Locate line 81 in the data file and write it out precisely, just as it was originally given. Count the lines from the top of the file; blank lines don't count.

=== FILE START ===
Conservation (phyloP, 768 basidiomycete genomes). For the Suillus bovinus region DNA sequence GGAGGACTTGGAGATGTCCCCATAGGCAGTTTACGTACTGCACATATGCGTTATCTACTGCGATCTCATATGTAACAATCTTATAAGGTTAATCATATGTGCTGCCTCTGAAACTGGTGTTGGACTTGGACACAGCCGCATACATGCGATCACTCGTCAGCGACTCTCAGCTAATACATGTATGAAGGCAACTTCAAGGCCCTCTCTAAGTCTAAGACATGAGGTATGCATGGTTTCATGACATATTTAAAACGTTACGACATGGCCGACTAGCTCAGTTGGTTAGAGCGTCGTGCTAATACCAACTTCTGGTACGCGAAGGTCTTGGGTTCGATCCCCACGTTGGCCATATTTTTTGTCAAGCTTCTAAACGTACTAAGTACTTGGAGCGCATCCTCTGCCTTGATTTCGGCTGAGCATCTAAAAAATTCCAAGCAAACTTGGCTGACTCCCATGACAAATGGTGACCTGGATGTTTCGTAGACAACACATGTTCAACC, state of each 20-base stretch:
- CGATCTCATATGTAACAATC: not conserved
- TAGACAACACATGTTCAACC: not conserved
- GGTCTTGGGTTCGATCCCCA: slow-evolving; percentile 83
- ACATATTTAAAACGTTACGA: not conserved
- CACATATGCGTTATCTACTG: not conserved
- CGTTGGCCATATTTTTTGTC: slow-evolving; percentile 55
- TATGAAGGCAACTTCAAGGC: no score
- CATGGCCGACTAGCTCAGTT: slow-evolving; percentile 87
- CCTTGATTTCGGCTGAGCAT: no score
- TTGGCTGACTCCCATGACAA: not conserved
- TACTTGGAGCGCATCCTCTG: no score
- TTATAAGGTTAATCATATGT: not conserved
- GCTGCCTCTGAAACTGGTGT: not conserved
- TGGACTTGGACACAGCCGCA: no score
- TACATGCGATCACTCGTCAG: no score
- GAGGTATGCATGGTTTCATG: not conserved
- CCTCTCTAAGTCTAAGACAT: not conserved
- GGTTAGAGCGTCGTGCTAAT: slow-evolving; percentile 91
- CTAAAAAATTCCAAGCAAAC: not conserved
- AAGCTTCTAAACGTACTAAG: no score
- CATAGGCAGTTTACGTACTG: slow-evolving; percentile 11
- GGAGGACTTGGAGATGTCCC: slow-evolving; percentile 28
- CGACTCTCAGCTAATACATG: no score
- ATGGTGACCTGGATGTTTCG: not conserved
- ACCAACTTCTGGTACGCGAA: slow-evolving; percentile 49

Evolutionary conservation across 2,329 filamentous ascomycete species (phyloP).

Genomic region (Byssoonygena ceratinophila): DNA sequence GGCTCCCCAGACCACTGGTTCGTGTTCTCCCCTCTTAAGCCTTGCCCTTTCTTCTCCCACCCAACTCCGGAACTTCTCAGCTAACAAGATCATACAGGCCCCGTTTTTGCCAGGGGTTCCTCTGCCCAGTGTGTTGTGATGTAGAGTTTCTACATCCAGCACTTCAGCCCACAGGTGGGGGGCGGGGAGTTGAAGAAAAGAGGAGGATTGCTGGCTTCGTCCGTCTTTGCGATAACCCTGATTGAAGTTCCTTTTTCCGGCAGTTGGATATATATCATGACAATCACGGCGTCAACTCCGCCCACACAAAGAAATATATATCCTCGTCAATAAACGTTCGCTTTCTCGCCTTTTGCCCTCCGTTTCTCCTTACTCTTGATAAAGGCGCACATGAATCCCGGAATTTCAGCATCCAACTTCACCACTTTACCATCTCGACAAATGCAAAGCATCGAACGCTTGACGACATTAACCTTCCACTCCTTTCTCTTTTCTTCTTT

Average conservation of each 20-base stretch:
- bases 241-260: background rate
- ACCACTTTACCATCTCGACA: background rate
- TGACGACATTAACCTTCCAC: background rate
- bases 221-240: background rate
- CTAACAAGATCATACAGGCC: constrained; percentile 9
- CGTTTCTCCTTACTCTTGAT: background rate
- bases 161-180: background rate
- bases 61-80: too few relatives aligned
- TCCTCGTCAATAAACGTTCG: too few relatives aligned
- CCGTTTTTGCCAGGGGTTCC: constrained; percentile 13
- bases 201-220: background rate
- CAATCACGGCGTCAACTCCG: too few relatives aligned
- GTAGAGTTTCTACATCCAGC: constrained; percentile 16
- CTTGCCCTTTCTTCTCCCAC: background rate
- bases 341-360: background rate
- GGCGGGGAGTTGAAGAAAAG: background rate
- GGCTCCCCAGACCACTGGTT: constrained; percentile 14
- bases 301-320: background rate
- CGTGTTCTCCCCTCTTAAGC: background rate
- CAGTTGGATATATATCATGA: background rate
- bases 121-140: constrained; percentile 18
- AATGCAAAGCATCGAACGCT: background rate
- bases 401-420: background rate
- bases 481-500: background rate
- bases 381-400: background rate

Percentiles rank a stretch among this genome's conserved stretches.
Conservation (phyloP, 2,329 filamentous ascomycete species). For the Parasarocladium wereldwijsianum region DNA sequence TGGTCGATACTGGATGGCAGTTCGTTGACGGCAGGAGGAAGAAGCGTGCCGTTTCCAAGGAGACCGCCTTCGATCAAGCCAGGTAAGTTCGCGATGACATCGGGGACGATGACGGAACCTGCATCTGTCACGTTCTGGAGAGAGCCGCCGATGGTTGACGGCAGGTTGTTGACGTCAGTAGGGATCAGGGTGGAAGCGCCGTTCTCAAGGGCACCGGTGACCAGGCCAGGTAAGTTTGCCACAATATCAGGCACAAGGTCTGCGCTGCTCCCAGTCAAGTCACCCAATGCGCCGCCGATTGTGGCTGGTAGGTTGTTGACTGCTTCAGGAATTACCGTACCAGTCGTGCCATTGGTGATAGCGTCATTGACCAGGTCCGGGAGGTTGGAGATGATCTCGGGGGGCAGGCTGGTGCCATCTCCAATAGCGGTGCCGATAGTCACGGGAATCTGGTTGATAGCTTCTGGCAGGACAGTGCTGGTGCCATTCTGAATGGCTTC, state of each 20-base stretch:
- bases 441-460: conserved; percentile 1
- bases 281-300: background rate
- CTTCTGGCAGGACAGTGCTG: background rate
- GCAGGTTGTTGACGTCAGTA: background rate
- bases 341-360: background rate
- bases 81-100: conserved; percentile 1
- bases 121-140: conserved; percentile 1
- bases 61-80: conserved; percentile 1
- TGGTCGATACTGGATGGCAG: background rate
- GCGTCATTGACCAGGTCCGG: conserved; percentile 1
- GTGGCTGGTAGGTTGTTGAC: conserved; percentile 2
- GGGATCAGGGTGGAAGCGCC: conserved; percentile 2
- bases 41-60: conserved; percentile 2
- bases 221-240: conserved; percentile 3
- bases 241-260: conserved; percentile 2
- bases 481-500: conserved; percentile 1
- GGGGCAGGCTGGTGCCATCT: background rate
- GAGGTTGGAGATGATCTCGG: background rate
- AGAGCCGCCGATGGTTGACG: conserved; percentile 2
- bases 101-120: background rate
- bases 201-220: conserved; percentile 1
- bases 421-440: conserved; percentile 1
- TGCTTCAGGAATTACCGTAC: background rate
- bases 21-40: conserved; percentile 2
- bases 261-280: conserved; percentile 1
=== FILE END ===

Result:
- bases 261-280: conserved; percentile 1